Later, in 1858, no. 1, Place Vendôme became a tourist hotel, which was recently purchased and renovated as the Hôtel de Vendôme by famed Lebanese jeweler Robert Mouawad, owner of the world-famous Grand-Hotel du Cap-Ferrat near Monaco. The Café de Vendôme inside has a bar with an English look, where you can enjoy that modern-day rarity – unamplified jazz piano – on most Wednesday, Thursday and Friday evenings. Stop by and toast our Lone Star State!

No. 3 and 5 are owned by the Sultan of Brunei, perhaps best remembered for donating $10 million to the Nicaraguan contras at the request of Ronald Reagan, who turned to a "friend" when the U.S. Congress constrained him from doing so (note: history has not yet made it clear what the Sultan received in return). The Sultan, who was declared the world's richest man in 1997, owns more than 4,000 luxury motorcars, including more than 500 Rolls-Royces, and a private Boeing 747. His subjects, to his credit, do not pay any taxes whatsover and enjoy free education and medical care. There is much controversy in Paris these days about the Sultan, because he has initiated renovations on his buildings on Place Vendôme that do not adhere to the architectural integrity of the neighbors . Stay tuned.

No. 12 was where the composer Frédéric Chopin died in 1849, at the ago of 39. There is a plaque noting that event. This was also the former residence of the treasurer of Louis XVI's Navy, and where Napoleon III met his future wife, Eugénie.

The bronze spiral column at the center of the square was constructed in 1810 by Napoleon Bonaparte to celebrate his army’s victory at Austerlitz five years earlier. Designed to be a copy of Trajan’s column in Rome, it is 144 feet high and forged from the metal of cannons and guns captured at the battle. Bas-reliefs show scenes from the Austrian campaign. The statue at the top is Napoleon dressed as a Roman emperor.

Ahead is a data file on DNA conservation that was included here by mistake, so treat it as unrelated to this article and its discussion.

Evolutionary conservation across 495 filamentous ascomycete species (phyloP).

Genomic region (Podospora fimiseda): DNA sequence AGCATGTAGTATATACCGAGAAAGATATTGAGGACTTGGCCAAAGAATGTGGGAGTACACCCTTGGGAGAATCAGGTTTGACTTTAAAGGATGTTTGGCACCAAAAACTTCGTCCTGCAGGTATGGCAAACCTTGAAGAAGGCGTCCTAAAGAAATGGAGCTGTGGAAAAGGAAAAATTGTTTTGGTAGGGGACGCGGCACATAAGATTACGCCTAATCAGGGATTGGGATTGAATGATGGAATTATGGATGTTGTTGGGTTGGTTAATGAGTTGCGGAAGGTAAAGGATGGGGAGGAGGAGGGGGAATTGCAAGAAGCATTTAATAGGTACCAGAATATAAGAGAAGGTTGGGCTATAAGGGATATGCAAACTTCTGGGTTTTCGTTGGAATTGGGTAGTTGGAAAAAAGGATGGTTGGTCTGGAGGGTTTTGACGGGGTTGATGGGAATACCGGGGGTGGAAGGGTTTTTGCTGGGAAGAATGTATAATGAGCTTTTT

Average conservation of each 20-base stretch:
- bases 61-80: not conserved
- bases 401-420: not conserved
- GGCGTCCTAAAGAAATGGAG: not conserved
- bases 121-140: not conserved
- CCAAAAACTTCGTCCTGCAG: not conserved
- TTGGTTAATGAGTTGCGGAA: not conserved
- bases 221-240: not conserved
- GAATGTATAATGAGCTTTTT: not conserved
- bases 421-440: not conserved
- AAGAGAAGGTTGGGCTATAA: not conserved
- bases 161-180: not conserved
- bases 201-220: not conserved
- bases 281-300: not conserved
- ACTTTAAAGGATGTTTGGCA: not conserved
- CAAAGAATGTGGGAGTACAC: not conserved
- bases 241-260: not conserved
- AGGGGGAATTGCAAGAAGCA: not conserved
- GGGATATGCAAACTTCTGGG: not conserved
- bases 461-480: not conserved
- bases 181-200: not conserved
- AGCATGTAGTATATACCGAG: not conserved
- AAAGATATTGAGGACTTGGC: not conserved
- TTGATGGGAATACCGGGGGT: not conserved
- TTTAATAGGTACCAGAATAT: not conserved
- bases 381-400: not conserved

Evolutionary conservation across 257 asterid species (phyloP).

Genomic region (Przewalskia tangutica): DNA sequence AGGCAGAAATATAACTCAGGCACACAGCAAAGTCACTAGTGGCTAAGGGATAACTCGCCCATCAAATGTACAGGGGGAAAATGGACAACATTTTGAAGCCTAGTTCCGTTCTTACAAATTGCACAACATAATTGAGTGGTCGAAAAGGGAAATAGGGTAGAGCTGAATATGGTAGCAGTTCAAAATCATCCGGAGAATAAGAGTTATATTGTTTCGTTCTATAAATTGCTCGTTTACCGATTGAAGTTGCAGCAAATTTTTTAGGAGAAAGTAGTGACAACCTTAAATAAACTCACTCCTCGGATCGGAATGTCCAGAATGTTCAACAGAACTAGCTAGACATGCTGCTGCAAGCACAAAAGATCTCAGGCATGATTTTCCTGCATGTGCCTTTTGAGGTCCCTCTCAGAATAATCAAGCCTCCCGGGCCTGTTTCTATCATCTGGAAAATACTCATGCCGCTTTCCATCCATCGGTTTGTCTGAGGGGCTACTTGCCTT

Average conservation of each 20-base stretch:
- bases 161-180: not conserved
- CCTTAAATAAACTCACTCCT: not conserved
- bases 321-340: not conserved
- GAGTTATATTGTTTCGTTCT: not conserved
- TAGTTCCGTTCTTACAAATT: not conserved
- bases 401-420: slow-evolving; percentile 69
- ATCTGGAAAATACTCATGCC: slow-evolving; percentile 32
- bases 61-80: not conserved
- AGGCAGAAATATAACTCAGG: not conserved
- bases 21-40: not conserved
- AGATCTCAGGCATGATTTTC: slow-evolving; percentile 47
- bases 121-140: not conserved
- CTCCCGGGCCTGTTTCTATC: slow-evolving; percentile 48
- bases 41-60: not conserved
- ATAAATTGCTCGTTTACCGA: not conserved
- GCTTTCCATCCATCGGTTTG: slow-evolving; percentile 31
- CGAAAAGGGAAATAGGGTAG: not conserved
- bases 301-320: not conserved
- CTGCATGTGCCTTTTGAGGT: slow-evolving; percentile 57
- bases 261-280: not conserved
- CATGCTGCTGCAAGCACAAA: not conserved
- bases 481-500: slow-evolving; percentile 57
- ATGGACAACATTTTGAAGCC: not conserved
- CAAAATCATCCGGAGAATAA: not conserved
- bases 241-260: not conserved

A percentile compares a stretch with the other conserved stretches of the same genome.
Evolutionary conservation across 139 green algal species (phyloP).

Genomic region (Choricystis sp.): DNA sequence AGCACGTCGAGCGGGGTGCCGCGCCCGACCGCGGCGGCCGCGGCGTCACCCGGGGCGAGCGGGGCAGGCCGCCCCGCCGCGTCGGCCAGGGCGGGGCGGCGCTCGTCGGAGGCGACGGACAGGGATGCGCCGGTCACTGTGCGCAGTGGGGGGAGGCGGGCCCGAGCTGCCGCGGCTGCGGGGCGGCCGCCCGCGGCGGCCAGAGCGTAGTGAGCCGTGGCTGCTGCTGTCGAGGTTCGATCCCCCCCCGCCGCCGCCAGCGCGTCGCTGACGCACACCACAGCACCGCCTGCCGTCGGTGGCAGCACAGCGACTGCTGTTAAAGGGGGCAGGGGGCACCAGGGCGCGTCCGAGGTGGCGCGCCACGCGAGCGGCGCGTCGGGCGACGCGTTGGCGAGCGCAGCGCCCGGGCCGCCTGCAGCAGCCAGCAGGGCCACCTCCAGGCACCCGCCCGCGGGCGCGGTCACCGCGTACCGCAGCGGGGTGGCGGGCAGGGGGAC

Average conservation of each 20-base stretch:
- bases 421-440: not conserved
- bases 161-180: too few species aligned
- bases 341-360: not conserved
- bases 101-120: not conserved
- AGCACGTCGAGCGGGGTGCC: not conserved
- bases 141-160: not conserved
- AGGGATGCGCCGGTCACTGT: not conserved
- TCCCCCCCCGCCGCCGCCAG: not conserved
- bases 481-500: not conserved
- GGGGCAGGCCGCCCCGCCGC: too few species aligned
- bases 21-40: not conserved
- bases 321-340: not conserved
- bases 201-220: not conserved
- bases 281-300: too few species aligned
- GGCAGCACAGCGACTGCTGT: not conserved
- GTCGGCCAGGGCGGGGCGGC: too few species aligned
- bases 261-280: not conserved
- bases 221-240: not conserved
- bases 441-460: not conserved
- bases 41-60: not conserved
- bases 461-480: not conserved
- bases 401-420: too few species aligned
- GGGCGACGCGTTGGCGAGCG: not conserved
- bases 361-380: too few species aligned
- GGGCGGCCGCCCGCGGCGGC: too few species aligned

The column was pulled down in May, 1871, by militants of the Paris Commune, who saw it as a “symbol of brute force and false glory.” The realist painter Gustave Courbet, their leader, took the blame, was imprisoned and ordered by the courts to cover the cost to replace it. To avoid bankruptcy he fled to Switzerland upon his release. Finally he negotiated an installment plan by which he would repay the debt over 33 years (until his 91st birthday). On the very eve of the date the first installment was due, however, Courbet died. During 1873-1874, the column was reestablished at the center of Place Vendôme with a copy of the original Napoleon as Caesar statue on top. The original molds were used to duplicate the spiraling bas-reliefs. However, the inner staircase leading to the top is no longer accessible to the public.

Note: There is a bizarre tale relating to Place Vendôme neighborhood that must be recounted. After the death of fabulously wealthy Charles-Pierre de Savalette de Langes, who resided at nearby no. 350, rue St-Honoré (immediately to the south of Place Vendôme), his daughter Jenny returned to Paris complaining bitterly about her financial ruin as the result of her father’s unpaid loan to the brothers of Louis XVI. In recompense, she was given a state pension, a political post and an apartment in the palace of Versailles. She moved among the highest ranks of society and left a fortune of more than 200,000 francs when she died in 1858. Imagine the shock when it was discovered, while preparing her body for burial, that she was not only no relation to Savalette, “she” was actually a man who had conned everyone for years. No kidding.